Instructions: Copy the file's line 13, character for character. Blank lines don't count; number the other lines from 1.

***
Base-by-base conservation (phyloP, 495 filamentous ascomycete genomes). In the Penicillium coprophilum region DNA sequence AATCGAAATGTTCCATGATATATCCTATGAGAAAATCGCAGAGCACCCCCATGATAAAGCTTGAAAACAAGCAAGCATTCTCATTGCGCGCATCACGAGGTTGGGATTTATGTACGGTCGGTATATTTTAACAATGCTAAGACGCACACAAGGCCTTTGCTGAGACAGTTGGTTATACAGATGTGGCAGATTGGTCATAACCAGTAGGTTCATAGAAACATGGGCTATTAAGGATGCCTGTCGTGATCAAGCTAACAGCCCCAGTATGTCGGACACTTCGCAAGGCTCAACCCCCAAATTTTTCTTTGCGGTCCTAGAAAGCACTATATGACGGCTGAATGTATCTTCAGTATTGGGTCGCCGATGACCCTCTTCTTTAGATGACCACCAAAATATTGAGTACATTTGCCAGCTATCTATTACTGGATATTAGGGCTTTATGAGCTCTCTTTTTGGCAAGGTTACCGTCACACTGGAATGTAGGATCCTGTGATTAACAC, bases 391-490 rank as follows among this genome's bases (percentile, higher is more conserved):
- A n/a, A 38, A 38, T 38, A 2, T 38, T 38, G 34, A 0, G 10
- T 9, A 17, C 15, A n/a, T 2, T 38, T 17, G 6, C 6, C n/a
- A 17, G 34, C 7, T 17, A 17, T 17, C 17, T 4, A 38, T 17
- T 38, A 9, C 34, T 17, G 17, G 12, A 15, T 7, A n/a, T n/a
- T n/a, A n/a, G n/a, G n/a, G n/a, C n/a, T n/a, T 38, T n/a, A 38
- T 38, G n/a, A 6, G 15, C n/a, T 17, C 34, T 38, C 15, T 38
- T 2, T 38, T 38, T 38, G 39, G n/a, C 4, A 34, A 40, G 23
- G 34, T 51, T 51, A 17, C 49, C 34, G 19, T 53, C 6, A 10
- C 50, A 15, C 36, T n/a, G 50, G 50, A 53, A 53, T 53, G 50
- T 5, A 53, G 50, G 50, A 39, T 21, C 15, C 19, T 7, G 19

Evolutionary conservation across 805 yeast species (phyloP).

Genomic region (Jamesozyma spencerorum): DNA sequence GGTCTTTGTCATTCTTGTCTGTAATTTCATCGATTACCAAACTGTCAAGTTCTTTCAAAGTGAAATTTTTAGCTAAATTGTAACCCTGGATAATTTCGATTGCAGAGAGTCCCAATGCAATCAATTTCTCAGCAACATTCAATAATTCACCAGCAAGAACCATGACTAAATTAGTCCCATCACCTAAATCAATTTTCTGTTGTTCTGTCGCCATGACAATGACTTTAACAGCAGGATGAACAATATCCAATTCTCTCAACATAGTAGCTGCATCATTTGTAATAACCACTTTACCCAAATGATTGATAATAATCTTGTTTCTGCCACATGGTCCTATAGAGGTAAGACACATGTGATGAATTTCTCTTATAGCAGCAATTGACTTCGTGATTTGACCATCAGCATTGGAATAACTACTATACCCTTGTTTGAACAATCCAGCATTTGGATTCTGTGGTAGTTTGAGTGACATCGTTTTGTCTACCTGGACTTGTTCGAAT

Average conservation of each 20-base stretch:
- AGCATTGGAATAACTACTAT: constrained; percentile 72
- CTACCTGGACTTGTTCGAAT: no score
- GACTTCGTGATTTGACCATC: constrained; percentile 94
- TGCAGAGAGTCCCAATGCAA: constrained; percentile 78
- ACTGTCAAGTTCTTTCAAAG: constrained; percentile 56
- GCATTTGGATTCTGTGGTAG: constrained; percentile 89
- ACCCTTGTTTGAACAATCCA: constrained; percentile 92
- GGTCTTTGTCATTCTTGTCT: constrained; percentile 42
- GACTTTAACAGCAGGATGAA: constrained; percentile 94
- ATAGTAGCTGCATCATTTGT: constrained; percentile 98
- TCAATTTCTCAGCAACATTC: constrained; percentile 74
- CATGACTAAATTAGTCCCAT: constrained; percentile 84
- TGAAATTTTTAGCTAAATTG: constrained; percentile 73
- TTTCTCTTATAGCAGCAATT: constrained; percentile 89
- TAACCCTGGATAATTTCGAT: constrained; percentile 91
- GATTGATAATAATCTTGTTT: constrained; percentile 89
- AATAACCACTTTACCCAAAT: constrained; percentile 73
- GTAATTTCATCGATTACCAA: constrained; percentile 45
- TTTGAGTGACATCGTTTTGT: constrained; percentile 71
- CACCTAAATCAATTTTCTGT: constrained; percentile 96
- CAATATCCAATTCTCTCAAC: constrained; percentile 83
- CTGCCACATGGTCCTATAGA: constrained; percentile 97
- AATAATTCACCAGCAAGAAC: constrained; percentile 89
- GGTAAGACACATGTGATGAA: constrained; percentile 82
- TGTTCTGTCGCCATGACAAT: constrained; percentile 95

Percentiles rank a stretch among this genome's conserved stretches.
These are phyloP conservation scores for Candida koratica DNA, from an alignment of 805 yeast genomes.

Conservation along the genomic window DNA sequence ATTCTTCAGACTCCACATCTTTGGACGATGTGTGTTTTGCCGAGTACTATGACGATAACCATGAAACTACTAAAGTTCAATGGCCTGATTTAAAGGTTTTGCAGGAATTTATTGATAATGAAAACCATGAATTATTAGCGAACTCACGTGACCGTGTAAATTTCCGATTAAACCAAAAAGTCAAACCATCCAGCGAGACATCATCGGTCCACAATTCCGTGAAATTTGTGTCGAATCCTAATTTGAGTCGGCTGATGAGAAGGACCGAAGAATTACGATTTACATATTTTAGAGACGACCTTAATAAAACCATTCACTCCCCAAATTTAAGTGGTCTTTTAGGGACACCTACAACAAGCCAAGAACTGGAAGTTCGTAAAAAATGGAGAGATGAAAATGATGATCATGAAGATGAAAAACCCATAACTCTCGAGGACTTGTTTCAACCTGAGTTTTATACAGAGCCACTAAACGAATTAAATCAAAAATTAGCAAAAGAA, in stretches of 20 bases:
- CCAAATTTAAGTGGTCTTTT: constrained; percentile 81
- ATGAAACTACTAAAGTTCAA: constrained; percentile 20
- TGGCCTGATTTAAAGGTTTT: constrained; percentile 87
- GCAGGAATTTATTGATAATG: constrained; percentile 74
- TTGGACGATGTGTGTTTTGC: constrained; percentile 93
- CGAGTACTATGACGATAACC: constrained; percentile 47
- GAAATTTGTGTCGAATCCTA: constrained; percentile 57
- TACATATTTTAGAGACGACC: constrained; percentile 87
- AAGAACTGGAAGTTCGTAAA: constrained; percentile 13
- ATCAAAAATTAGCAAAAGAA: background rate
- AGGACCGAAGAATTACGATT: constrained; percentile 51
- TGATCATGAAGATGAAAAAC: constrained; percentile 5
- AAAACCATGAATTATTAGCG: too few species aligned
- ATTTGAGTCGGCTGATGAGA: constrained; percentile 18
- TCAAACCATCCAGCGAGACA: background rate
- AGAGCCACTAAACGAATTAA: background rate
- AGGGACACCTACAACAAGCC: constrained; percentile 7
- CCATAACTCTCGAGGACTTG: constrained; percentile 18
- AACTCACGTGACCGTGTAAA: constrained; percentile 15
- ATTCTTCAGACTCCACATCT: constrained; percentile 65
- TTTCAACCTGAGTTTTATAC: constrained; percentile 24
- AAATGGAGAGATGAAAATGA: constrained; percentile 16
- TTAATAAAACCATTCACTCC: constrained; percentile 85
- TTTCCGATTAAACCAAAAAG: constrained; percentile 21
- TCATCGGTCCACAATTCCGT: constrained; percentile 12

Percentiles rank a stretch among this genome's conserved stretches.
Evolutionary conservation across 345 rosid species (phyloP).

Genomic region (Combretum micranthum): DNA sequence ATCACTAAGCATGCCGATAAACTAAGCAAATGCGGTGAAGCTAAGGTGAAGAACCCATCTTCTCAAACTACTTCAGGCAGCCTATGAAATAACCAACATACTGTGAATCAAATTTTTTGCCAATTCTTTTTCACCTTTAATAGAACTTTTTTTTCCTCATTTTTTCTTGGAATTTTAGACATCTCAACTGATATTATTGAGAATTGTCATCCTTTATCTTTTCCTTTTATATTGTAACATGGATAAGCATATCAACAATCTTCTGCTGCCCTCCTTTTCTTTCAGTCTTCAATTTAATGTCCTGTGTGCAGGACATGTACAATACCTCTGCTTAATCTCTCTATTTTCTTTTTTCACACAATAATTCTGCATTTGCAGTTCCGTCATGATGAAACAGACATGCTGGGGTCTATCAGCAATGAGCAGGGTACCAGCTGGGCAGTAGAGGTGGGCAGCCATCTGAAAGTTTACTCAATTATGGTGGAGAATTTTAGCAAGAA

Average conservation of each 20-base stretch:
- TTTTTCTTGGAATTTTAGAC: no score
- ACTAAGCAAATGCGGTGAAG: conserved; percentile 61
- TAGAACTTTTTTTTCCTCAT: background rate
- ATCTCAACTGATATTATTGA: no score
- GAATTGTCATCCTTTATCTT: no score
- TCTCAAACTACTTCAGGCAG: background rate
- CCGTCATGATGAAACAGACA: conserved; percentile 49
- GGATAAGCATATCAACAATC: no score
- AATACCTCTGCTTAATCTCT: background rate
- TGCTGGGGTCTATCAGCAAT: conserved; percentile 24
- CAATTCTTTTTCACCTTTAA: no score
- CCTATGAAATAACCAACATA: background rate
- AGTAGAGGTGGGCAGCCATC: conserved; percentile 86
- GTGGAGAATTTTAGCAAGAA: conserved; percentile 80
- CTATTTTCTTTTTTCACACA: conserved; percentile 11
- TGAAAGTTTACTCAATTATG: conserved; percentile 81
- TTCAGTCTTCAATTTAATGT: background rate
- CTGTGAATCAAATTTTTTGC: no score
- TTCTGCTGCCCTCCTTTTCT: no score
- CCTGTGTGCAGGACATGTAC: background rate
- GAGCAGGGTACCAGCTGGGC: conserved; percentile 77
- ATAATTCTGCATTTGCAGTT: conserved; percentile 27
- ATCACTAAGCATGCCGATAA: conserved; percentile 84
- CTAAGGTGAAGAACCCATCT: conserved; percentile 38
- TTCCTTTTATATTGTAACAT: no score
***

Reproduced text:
Genomic region (Jamesozyma spencerorum): DNA sequence GGTCTTTGTCATTCTTGTCTGTAATTTCATCGATTACCAAACTGTCAAGTTCTTTCAAAGTGAAATTTTTAGCTAAATTGTAACCCTGGATAATTTCGATTGCAGAGAGTCCCAATGCAATCAATTTCTCAGCAACATTCAATAATTCACCAGCAAGAACCATGACTAAATTAGTCCCATCACCTAAATCAATTTTCTGTTGTTCTGTCGCCATGACAATGACTTTAACAGCAGGATGAACAATATCCAATTCTCTCAACATAGTAGCTGCATCATTTGTAATAACCACTTTACCCAAATGATTGATAATAATCTTGTTTCTGCCACATGGTCCTATAGAGGTAAGACACATGTGATGAATTTCTCTTATAGCAGCAATTGACTTCGTGATTTGACCATCAGCATTGGAATAACTACTATACCCTTGTTTGAACAATCCAGCATTTGGATTCTGTGGTAGTTTGAGTGACATCGTTTTGTCTACCTGGACTTGTTCGAAT